Federal Energy Regulatory CommissionChairman Norman Bay announced the appointment Tuesday of Jennifer M. Long as a FERC administrative law judge (ALJ). Long has served as an ALJ in the Office of Disability Adjudication and Review at the Social Security Administration since 2012. Prior to that, she was a principal ALJ in the District of Columbia Office of Administrative Hearings, served as a commissioner on the District of Columbia Rental Housing Commission, and was an arbitrator at the Pennsylvania Court of Common Pleas. Long is a graduate of Georgetown University Law Center, earned a certificate of Judicial Development in Administrative Law Adjudication Skills from the National Judicial College and a bachelor’s degree from Howard University. She is a member of the Bars of the District of Columbia, Pennsylvania and Georgia.
Articles from Administrative
The Pennsylvania Supreme Court has paved the way for EQT Corp. to challenge the state Department of Environmental Protection’s $4.5 million fine against it for a 2012 impoundment leak in Tioga County.
A federal judge in Wyoming has denied a motion by a coalition of six environmental groups to expedite the legal proceedings surrounding rules governing hydraulic fracturing (fracking) on public and tribal lands.
A FERC administrative law judge (ALJ) initial decision issued last week has found that the fuel tracking provisions for Rockies Express Pipeline LLC (REX) are not just and reasonable, recommended refunds to shippers of $22.2 million, and endorsed an alternative to the existing tracker, which was found to be overly complex and almost impossible to monitor.
A FERC administrative law judge (ALJ) initial decision has found that the fuel tracking provisions for Rockies Express Pipeline LLC (REX) are not just and reasonable, recommended refunds to shippers of $22.2 million, and endorsed an alternative to the existing tracker, which was found to be overly complex and almost impossible to monitor.
Even as an administrative process is ongoing to hammer out new state rules on hydraulic fracturing (fracking) by oil/gas regulators, the California Senate on Thursday passed on a 27-11 vote a measure (SB 4) to cover chemical disclosure requirements and public notice before fracking can take place. It drew short, at the industry’s urging, of placing any moratorium on the practice for an interim period.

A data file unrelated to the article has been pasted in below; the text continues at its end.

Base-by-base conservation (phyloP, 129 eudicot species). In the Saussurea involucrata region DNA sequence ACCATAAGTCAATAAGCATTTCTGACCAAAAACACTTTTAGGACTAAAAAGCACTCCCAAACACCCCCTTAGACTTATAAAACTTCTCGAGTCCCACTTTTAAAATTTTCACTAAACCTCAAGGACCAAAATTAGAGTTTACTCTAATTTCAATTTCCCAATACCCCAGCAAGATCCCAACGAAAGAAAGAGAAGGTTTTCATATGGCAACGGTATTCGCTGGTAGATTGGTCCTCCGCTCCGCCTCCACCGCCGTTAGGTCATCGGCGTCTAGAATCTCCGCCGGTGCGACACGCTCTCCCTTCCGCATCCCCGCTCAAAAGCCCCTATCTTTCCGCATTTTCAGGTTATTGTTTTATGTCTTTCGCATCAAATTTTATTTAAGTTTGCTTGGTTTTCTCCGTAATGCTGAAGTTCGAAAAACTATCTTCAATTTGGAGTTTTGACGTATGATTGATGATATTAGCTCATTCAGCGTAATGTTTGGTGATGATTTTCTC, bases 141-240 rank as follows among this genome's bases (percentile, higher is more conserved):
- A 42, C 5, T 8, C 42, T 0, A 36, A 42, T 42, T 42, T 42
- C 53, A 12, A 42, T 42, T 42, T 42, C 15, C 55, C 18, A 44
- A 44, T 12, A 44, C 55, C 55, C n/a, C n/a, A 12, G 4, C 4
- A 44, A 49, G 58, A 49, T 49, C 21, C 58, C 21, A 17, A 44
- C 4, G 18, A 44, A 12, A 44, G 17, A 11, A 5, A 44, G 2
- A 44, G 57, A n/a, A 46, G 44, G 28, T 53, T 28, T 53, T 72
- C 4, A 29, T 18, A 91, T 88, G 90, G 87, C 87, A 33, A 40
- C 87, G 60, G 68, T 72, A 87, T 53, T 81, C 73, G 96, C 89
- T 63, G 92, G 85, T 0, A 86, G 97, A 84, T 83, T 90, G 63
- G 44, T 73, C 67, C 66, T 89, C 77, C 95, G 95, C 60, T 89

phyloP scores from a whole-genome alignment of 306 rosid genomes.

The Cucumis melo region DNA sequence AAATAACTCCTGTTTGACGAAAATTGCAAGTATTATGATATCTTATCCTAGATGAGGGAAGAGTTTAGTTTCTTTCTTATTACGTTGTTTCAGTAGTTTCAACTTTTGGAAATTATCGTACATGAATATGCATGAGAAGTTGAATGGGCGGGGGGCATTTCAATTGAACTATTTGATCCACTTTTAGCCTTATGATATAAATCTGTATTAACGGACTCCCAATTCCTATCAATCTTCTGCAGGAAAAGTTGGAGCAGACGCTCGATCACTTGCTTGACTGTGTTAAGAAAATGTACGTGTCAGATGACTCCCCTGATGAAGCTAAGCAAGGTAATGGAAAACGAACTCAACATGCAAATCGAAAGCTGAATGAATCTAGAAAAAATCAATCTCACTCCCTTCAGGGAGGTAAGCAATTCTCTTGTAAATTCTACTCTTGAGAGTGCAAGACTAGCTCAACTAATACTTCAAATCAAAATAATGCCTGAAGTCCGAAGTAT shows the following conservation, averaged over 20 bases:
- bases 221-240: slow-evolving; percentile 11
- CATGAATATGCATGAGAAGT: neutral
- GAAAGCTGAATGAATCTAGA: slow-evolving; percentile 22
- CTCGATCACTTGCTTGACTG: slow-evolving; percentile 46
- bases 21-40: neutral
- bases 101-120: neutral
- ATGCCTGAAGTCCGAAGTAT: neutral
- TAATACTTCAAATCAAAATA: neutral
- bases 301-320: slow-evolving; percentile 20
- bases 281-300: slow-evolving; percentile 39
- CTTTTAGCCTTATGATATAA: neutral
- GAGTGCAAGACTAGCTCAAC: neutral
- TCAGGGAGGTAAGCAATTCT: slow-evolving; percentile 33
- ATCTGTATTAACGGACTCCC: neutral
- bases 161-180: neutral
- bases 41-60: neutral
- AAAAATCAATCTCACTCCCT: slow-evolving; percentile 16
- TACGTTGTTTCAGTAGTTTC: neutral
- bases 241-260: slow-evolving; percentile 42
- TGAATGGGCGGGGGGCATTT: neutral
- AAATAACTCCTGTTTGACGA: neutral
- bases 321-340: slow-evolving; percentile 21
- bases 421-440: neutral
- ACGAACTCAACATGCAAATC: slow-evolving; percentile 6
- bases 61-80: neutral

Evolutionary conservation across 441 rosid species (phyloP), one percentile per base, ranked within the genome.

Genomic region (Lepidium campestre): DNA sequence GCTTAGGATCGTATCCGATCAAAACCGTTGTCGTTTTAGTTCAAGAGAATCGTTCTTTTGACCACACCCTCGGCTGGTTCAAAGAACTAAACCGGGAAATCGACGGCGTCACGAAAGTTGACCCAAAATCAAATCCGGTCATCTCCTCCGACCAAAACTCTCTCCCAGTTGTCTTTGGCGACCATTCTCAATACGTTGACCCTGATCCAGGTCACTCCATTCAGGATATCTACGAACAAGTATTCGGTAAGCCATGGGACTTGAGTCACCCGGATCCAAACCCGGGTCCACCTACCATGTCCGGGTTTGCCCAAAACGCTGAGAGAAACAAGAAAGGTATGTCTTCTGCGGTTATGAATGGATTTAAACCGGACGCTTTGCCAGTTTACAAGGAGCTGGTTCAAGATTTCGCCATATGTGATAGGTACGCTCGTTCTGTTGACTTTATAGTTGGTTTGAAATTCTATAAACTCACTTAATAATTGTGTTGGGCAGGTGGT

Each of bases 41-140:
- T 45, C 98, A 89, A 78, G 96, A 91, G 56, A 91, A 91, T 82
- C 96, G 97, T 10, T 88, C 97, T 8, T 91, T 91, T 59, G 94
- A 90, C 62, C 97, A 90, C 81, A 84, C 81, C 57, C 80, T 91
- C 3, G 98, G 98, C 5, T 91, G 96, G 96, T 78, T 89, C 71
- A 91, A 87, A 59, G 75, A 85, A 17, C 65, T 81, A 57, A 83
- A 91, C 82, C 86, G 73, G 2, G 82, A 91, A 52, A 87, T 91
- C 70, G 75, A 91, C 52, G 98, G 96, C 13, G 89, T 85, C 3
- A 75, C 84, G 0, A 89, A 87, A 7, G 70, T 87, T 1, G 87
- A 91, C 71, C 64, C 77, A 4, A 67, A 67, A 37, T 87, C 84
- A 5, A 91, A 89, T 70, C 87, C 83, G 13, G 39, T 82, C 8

An administrative law judge (ALJ) has turned down a request from two environmental groups to block Tennessee Gas Pipeline Co’s plans for an expansion of a natural gas pipeline in Pennsylvania, saying the groups “failed to show that they were likely to succeed on the merits or that they would suffer irreparable harm.”
The Delaware River Basin Commission (DRBC), which governs water use for a portion of the Marcellus Shale, has launched an online reporting system for the Water Supply Charges Program (WSCP) to streamline operations. All reports beginning this year must be completed online; reporting and payment deadlines are unchanged.
Four days after Gulfport Energy Corp. said it would buy 30,000 net acres in the Utica Shale in eastern Ohio, the company announced Thursday that the agreement has been amended to include an additional 7,000 net acres for $70 million.
The California Public Utilities Commission (CPUC) has issued for public comment a proposed decision by an administrative law judge (ALJ) and an alternate proposed decision by Commissioner Timothy Alan Simon regarding requests by San Diego Gas and Electric and Southern California Gas Co. to recover from ratepayers costs related to wildfires that affect their operations. The ALJ’s proposal rejects the utilities’ requests, finding that the companies haven’t proven that the proposed rates would be just and reasonable. Simon’s alternate proposal partially approves the utilities’ requests by limiting the wildfire costs to 90% of uninsured payments that are more than $10 million per wildfire and imposing restrictions on the recoveries. “As assigned commissioner to this state’s fire safety proceedings, I harbor grave concerns regarding the liability risk surrounding critical energy system infrastructure in this fire-prone region of our great state,” said Simon. Comments on the proceeding, No. A.09-08-020, are due by Nov. 5; reply comments are due by Nov. 13. CPUC could vote on the proposals as soon as Nov. 29. For information contact the CPUC Public Advisor’s Office at (415) 703-2074, (866) 849-8390 or e-mail firstname.lastname@example.org.